But again, getting back to the animation. It isn’t bad by any means, it just isn’t what I was expecting. I’m not a big fan of motion comics, as i’d rather just read the actual comic and let my own imagination do the work if need be. It can get pretty violent at times, which is good, but it isn’t as mature as it wants to be or thinks it is. There are scenes of blood and gore and some lost limbs but it isn’t too bad and very tame compared to other animated endeavors. The colors really standout at times and make the often poor animation bearable.
One thing that’s pretty blatant but also not too big of a deal considering the story is how it ‘s borderline racist at times. It can’t be ignored and it has to be mentioned. White people (and really anyone other than the Wakandans) are portrayed as being pretty stupid, and you get somewhat of a hateful vibe from the Wakandans towards them. Which is completely warranted and understood, of course, since one of the facets of this storyline is people wanting to invade and exploit Wakanda for their technology, which has never been conquered by any nation in history. You can understand being on the defensive and not trusting anyone. But it’s weird because I had mentioned Captain America appearing and he’s made to look stupid. He’s sent to Wakanda on the trail of a bunch of Nazis (what the hell are they doing there?) but it turns out the Wakandans had been on to this already and easily took care of the Nazis. So he meets the Black Panther and he gets his ass handed to him and while I understand he was just starting out, it just doesn’t seem like they’d send him to Wakanda to get his ass kicked. And after reading a number of things, this seems to have been completely manufactured by Hudlin himself, as it never appeared in any other story but his that he did for Black Panther. Why not make him someone that helps Black Panther as opposed to someone who Black Panther has “heard of” but clearly doesn’t respect? This is perhaps where the “America is evil” vibe comes off strongest. Not only that, but the U.S. government is made out to look evil, sending mercenaries (which are the reanimated corpses of dead U.S. soldiers) to invade Wakanda. This leads me to believe Hudlin thinks the U.S. government has little feeling for soldiers fallen in battle. Or maybe i’m just crazy.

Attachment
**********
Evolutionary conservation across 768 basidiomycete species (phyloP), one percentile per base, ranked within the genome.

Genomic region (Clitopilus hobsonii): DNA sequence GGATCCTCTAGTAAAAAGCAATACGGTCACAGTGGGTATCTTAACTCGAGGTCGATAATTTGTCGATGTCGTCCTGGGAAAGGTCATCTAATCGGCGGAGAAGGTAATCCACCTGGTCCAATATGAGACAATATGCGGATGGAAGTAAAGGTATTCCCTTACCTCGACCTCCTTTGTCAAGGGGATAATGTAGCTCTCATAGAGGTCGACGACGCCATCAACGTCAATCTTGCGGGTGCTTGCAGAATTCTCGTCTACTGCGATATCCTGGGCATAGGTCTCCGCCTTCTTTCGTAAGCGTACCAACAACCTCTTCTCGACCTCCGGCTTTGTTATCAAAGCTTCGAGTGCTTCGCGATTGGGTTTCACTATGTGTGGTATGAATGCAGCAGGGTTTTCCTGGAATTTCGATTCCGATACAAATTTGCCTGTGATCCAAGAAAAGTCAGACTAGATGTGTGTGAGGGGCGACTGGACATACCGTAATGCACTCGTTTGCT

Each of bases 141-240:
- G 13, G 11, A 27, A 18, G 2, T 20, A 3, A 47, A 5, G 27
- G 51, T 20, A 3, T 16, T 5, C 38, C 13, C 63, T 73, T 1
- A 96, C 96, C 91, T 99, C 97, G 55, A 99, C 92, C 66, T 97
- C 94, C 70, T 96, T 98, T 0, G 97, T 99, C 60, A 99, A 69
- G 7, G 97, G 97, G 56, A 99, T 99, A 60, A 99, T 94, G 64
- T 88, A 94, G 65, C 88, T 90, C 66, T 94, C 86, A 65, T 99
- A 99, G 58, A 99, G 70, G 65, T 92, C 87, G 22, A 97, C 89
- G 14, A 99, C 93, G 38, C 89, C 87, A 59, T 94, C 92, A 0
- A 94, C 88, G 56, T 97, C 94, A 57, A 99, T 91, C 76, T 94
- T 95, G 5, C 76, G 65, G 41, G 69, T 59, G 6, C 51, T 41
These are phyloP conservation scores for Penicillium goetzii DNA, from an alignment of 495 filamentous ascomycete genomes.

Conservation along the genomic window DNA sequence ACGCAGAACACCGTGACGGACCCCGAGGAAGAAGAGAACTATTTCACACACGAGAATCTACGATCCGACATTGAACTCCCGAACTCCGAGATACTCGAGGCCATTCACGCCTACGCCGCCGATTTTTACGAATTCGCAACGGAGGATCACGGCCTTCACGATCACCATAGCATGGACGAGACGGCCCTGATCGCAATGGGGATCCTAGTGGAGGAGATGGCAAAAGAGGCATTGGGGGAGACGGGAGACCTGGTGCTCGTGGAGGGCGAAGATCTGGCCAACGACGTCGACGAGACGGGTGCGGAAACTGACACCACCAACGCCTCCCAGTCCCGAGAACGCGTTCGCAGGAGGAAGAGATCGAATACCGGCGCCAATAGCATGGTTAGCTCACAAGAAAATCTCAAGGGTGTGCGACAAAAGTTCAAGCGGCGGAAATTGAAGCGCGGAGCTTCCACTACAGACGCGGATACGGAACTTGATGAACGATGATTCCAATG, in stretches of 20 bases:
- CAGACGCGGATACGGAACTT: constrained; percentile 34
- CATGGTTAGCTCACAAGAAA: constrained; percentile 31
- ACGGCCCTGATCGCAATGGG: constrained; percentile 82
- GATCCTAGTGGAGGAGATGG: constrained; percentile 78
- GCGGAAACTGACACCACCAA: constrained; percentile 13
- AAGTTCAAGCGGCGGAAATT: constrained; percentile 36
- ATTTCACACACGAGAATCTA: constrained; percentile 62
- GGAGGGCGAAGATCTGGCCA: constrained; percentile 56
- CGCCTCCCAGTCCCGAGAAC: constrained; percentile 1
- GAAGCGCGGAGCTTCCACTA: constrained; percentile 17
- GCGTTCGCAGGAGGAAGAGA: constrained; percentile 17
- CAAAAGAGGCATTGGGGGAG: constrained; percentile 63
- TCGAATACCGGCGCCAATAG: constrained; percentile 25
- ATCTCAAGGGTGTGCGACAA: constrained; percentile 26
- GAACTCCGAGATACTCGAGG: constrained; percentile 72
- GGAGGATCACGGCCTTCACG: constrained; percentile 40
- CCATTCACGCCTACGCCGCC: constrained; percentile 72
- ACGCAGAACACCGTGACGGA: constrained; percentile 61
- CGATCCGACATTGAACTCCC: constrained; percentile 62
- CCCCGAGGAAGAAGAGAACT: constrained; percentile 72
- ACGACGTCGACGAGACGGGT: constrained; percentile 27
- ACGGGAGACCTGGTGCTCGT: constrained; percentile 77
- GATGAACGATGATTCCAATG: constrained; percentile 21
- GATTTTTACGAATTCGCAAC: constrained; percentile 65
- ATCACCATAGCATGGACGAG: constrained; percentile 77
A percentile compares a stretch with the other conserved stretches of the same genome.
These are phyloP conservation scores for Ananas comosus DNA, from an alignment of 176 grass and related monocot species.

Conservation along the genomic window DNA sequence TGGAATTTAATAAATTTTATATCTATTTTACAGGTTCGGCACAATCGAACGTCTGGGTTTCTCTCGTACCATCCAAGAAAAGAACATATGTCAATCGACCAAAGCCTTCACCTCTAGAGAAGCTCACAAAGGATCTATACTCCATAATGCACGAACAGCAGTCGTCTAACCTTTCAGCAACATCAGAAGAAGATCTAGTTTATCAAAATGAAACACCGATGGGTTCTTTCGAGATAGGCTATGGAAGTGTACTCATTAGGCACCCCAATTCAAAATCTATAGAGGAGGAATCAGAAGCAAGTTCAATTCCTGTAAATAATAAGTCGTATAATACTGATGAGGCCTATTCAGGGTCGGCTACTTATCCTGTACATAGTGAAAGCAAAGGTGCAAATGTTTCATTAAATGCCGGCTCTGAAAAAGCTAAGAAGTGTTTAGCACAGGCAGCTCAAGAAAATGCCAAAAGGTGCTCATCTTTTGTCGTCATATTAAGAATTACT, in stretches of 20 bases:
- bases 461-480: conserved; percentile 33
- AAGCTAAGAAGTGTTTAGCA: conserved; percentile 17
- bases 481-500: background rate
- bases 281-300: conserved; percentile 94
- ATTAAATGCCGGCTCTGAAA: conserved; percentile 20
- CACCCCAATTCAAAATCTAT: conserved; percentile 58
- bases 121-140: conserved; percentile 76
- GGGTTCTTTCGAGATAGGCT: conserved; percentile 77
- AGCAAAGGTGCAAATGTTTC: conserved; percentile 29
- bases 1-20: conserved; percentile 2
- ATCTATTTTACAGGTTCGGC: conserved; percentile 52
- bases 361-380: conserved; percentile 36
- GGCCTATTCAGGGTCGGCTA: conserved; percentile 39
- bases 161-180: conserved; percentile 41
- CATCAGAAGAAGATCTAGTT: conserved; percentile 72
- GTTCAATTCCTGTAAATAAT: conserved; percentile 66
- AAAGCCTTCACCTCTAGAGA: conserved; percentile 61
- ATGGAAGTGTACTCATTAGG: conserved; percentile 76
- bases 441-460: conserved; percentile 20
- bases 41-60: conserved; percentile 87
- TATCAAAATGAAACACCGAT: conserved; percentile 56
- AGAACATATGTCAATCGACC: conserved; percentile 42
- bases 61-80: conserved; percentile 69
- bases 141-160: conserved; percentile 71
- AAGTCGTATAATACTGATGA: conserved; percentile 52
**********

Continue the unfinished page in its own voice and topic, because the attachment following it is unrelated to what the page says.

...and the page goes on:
But the point is, a good superhero needs to fight for everyone…not just his people. And if we’re to take anything from this, it’s that the Black Panther cares absolutely nothing for the rest of the world. I might be looking too far into this, but it kinda sours the whole experience for me knowing that there are such complex politics behind a character’s desire to do good. He needs a reason to do good where it will benefit his people. Don’t get me wrong–he isn’t a heartless character. As the story of the Black Panther is well-contained in Wakanda, it should never be a problem but I can’t see this as being a character that garners a resurgence like some of Marvel’s other properties. It’s just too one-sided. If you watch it you’ll come away from it thinking it had some decent parts but that they were too few and far between to be anything enjoyable. The thing is just too weighed down in its own excess baggage to be good.
The featurette included is Reginald Hudlin discussing his take on the character and how it came about but that’s it. No interviews with members of the cast or anything. The picture quality isn’t too bad but is still pretty grainy now and then.
Out of a Possible 5 Stars